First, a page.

After a federal court in Texas recently dealt a major blow to the Obama-era rule, the Biden administration will move to publish a federal rule on Tuesday to protect children brought to the U.S. by their migrant parents who did not have the legal right to stay before 2007, known as Dreamers.
The new rule would make changes to DACA, or Deferred Action for Childhood Arrivals, in order to “preserve and fortify” the program against future legal challenges, primarily from conservative states that call it amnesty for illegal immigrants. In order to comply with a July decision from the U.S. District Court for the Southern District of Texas prohibiting the administration from granting new DACA applications, Homeland Security is currently not accepting new DACA applications.
“The rule embraces the consistent judgment that has been maintained by the Department — and by three presidential administrations since the policy first was announced — that DACA recipients should not be a priority for removal,” Homeland Security said in a statement.
Alejandro Mayorkas, Homeland Security Secretary, said in the statement that “only Congress can provide permanent protection” for Dreamers.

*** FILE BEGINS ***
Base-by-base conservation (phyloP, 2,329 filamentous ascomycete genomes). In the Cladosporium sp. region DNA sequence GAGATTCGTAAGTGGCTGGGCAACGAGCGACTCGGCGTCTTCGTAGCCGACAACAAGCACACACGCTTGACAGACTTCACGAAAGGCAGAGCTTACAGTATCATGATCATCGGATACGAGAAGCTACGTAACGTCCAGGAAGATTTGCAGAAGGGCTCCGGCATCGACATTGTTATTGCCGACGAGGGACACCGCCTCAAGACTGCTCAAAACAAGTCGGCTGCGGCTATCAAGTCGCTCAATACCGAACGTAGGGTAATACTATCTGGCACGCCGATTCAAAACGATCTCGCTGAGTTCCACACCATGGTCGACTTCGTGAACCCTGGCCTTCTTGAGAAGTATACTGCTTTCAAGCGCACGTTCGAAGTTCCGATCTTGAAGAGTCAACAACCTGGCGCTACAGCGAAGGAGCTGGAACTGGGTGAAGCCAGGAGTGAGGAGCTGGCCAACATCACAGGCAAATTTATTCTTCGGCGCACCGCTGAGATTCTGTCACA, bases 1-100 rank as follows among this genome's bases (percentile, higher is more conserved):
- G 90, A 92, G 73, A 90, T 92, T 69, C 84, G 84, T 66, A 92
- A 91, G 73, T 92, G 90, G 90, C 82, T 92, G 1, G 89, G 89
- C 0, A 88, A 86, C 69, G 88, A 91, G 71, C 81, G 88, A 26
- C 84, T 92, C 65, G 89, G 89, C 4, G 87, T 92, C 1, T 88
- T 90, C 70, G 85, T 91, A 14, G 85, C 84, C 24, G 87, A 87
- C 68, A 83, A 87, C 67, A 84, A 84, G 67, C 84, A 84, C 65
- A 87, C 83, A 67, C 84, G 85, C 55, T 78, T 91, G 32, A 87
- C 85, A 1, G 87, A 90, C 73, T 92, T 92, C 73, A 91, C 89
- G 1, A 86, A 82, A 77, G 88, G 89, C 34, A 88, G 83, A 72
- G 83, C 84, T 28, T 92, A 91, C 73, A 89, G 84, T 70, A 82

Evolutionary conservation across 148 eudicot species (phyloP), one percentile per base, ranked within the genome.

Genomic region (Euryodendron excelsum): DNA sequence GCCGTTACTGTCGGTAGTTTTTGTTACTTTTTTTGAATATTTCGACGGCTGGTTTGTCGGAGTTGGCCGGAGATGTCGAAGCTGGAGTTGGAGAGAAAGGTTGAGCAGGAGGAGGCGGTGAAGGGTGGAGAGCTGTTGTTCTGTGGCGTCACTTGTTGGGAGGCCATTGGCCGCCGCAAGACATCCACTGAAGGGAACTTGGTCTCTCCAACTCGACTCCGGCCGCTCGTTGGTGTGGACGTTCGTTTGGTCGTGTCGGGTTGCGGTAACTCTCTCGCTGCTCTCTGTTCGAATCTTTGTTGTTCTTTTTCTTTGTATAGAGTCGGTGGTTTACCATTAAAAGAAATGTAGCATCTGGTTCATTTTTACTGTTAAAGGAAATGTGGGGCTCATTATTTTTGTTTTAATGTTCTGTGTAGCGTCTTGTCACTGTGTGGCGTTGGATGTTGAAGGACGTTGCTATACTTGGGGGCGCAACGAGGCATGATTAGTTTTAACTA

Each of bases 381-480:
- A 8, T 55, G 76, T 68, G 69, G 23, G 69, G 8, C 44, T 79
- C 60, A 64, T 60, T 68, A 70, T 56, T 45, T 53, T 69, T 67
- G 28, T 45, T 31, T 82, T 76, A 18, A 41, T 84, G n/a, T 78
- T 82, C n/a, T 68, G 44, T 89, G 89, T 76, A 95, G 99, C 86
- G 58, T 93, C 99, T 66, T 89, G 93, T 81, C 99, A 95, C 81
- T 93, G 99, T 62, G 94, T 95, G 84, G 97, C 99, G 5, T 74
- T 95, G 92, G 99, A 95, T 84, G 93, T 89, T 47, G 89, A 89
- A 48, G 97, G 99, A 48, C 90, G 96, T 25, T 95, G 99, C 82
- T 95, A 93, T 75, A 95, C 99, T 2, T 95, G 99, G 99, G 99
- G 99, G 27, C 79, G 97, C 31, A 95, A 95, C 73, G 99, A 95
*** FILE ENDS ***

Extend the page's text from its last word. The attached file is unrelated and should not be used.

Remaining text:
Texas and eight other Republican-led states filed in July, and the ruling came in July. They alleged that in creating DACA, the Obama administration violated the Administrative Procedure Act by failing to publicize the proposal and solicit public feedback before enforcing it.
Judge Andrew Hanen of the U.S. District Court for the Southern District of Texas claimed the Obama administration violated federal administrative laws when it launched the Deferred Action for Childhood Arrivals program in 2012. However, he placed the majority of his decision on hold while the matter is appealed.
People who are currently enrolled in the program will not lose their DACA status, and they will be able to apply for renewal. However, Hanen stated that Homeland Security will not accept any new applications from people who have never participated in the program before.